Claudins, the integral tight junction proteins that regulate paracellular permeability and cell polarity, are frequently dysregulated in cancer; however, their roles in regulating EGFR tyrosine kinase inhibitors (EGFR-TKIs) resistance in non-small cell lung cancer (NSCLC) are unknown. To this end, we performed GEO dataset analysis and identified that claudin1 was a critical regulator of EGFR-TKI resistance in NSCLC cells. We also found that claudin1, which was highly induced by continuous gefitinib treatment, was significantly upregulated in EGFR-TKI-resistant NSCLC cells. By knocking down claudin1 in cell lines and xenograft models, we established that gefitinib resistance was decreased. Moreover, claudin1 knockdown suppressed the expression levels of pluripotency markers (Oct4, Nanog, Sox2, CD133, and ALDH1A1). Claudin1 loss inhibited phosphorylated AKT (p-AKT) expression and reduced cancer cell stemness by suppressing AKT activation. Furthermore, SKL2001, a β-catenin agonist, upregulated the expression levels of claudin1, p-AKT, and pluripotency markers, and 1,25-dihydroxy-vitamin D3 (1,25(OH)2D3) reduced claudin1 expression, AKT activation, and cancer cell stemness by inhibiting β-catenin, and suppressed claudin1/AKT pathway mediated cancer stem-like properties and gefitinib resistance. Collectively, inhibition of claudin1-mediated cancer stem-like properties by 1,25(OH)2D3 may decrease gefitinib resistance through the AKT pathway, which may be a promising therapeutic strategy for inhibiting gefitinib resistance in EGFR-mutant lung adenocarcinoma.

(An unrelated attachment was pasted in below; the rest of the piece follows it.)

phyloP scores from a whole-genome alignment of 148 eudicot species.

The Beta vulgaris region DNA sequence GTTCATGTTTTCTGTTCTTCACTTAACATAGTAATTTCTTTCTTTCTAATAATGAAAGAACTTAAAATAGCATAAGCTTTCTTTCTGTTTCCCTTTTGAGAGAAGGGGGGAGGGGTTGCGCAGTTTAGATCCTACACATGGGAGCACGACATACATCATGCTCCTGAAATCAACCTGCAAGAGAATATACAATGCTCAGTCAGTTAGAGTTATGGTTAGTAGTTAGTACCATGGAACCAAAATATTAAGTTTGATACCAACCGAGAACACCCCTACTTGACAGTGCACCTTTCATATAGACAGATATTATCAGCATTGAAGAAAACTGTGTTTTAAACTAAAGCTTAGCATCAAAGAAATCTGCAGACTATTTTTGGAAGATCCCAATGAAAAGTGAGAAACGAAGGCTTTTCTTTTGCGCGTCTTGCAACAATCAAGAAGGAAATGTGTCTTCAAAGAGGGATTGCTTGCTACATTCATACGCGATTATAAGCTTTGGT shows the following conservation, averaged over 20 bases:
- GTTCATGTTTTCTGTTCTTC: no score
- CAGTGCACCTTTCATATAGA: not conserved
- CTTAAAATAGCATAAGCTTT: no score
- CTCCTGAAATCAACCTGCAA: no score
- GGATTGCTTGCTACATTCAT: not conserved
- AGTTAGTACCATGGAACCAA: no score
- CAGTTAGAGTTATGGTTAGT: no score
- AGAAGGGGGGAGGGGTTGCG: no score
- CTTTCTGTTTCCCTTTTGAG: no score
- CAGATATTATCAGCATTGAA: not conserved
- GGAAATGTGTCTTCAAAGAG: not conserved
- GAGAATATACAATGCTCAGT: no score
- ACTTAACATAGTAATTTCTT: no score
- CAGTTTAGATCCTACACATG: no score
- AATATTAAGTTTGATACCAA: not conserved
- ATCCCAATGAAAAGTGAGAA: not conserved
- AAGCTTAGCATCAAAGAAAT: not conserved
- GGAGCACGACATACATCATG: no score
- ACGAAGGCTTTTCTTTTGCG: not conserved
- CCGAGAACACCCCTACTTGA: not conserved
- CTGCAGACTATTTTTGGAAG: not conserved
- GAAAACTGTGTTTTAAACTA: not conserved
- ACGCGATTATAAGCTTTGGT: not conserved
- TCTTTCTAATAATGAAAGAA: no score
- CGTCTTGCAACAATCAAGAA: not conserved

Lung cancer has been noted due to the increasing rate of morbidity and mortality worldwide . Many patients with lung adenocarcinoma (LUAD), a major subtype of lung cancer , harbor mutations in the epidermal growth factor receptor (EGFR) in their cancer tissues and initially react well to molecular targeted drugs such as gefitinib, which inhibits EGFR tyrosine kinase (TKI) [3, 4]. However, acquired drug resistance inevitably occurs within 10–14 months, leading to poor prognostic outcomes [5, 6]. Some of this variability is associated with pre-existing EGFR T790M mutations that are resistant to first-generation TKIs. However, even though there are newer generation drugs that are highly effective against this subclone (such as osimertinib), a subpopulation of cells survive, enabling the development of other resistance mechanisms . Therefore, there is a critical need to identify the mechanisms and potential novel therapeutic targets for EGFR-TKI resistance in order to develop strategies for overcoming EGFR-TKI resistance.